Implications for Research, Policy, and Practice

We have demonstrated a method for identifying groups of competent children among those at risk (and not at risk) for poor developmental outcome. Importantly, rather than documenting average-level group differences on outcome variables measured using continuous scales, we have grouped children according to their attainment in multiple domains simultaneously. Our use of multi-informant/method data to construct a unified, clinically meaningful outcome measure is important because it identifies and describes children who are competent (or not) in important developmental domains. Such person-centered approaches to assessing outcome are infrequently employed and could be useful in studies of competence versus maladjustment among at-risk children.

Our results and those of Lee et al. (2008) speak to the chronic nature of the symptoms and particularly the impairments associated with childhood ADHD for girls and boys. Despite typical decreases in hyperactivity and impulsivity by adolescence (Hart et al., 1995; Hinshaw et al., 2006), the majority of children with ADHD in each sample were faring poorly in at least two important domains during adolescence, and many were doing poorly in multiple domains. There is, however, a minority who despite their childhood ADHD was faring reasonably well during early- to mid-adolescence. Furthermore, girls with ADHD were more likely to move to the positively adjusted group by follow-up than were comparison girls. Although this latter finding may simply reflect regression to the mean, it also supports the notion of recovery by adolescence among some girls with ADHD. Thus, it is important for providers to remember that a childhood diagnosis of ADHD portends continuing trouble, but such outcomes are not inevitable.

Our analyses were primarily descriptive, not explanatory. A critical next step will be to identify predictors of PA that may aid in the early identification of those least likely to “grow out of” their ADHD and therefore most in need of treatment. Predictor identification might also help to explain varying outcomes for children with ADHD and may inform interventions. For example, if specific parenting strategies were associated with increased PA rates, interventions aimed to promote that strategy might be beneficial. Our results also raise a question as to whether ultimately well-adjusted children in fact have a different form of ADHD from those whose symptoms and impairments persist. Further investigation of this issue is warranted.

Limitations and Conclusions

The primary limitation of these analyses is that most thresholds used to determine PA were empirically rather than theoretically derived. Furthermore, it should be noted that Jacobson and Truax (1991) propose guidelines for their method including the use of normative data and normally-distributed data. In psychopathology research, normative data are often not available and normal distributions are not always obtained (e.g., distributions of symptom counts are frequently skewed). We do not contend that our specific thresholds would be valid in other samples, although ultimately the validity of our calculation method, which we believe is high, is as important as the particular values for and psychometric properties of the specific thresholds. Alternative thresholds might have produced different PA rates. For example, if we had defined PA as performance at or better than the comparison group mean, rates of PA would have been much lower. If we had considered PA rates earlier or later in development, or if we had examined PA at multiple time points (as did Lee et al., 2008), our results would have been somewhat different.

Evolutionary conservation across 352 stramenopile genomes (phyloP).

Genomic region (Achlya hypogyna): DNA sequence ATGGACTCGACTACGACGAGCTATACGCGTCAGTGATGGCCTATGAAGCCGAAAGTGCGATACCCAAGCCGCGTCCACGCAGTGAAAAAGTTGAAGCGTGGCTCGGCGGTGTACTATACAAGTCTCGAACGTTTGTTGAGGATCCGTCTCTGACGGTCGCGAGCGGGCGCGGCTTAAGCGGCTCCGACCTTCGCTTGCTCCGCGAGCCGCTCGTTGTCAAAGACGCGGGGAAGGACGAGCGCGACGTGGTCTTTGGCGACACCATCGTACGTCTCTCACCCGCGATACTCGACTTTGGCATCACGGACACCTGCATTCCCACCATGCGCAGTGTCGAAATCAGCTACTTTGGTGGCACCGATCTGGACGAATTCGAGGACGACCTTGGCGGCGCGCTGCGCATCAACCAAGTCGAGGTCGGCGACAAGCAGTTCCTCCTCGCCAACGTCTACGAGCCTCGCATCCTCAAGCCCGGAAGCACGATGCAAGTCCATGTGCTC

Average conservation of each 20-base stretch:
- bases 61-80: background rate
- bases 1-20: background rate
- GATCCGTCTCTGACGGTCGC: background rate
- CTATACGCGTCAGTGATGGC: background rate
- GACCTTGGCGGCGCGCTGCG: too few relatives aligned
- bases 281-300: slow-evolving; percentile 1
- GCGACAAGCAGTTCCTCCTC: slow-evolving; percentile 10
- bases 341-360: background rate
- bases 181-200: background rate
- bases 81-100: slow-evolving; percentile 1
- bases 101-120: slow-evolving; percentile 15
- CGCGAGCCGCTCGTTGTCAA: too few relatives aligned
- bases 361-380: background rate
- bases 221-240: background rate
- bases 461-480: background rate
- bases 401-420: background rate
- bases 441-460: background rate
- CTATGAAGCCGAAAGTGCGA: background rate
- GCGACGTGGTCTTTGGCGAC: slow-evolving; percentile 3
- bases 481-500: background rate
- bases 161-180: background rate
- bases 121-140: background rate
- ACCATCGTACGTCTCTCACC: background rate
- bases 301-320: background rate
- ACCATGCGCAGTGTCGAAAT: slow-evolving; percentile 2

We focused on a number of developmentally relevant outcome domains, but others (e.g., romantic relationships, substance use) were not included because of the lack of maturation into late adolescence for all but a minority of our sample by the follow-up. However, when we employed a subset of domains that reflected impairment only (the social skills, peer acceptance, school achievement domains), the percentages meeting PA criteria in all three of these domains (22.2% in the ADHD group and 81.5% in the comparison group) were highly similar to the primary results reported herein. Thus, even independent of core and comorbid psychiatric symptoms, most girls with ADHD are notably worse off than comparison girls in terms of social and academic functioning.

Additionally, some shared source variance (mothers reported on diagnostic status at baseline and reported on symptom counts at follow-up) may have influenced our results, but this effect was similar in our girls with ADHD and our comparison girls. It would have been highly preferable to obtain a social preference measure from the adolescents’ peers. However, because adolescents move from classroom to classroom throughout their day, it would have been virtually impossible to define peer groups from which to obtain a sociometric measure of peer acceptance for each participant. Finally, although we believe our sample adequately represents the population of school-aged girls with ADHD in the San Francisco Bay Area, unknown selection effects could limit the generalizability of the results.